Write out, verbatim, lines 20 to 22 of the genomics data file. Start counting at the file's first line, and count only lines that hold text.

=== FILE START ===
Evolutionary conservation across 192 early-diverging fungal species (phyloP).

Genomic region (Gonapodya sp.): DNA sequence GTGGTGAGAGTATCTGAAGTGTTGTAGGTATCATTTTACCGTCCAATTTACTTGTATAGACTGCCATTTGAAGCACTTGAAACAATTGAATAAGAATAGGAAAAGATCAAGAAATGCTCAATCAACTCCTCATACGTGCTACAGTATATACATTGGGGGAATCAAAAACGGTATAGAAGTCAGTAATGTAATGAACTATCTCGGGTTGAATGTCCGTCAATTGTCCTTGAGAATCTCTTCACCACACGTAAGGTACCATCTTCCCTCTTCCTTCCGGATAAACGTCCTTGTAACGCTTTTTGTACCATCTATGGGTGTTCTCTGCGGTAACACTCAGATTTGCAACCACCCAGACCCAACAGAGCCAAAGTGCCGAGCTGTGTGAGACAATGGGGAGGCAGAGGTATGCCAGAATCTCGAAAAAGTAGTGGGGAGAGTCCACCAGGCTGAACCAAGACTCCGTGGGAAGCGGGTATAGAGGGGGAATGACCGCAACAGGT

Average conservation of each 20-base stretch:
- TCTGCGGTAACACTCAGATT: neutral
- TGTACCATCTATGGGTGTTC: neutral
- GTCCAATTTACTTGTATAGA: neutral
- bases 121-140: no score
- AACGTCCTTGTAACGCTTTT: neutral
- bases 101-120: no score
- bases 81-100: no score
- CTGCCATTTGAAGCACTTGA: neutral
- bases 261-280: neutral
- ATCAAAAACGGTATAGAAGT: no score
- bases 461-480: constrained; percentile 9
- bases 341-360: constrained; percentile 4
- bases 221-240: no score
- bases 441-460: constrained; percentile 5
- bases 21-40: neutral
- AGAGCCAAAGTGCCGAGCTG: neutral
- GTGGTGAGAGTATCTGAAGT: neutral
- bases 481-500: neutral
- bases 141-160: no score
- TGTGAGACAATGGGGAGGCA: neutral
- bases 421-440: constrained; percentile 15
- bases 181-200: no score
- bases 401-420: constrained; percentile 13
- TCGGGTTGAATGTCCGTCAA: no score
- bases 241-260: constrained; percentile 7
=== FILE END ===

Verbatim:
- GTGGTGAGAGTATCTGAAGT: neutral
- bases 481-500: neutral
- bases 141-160: no score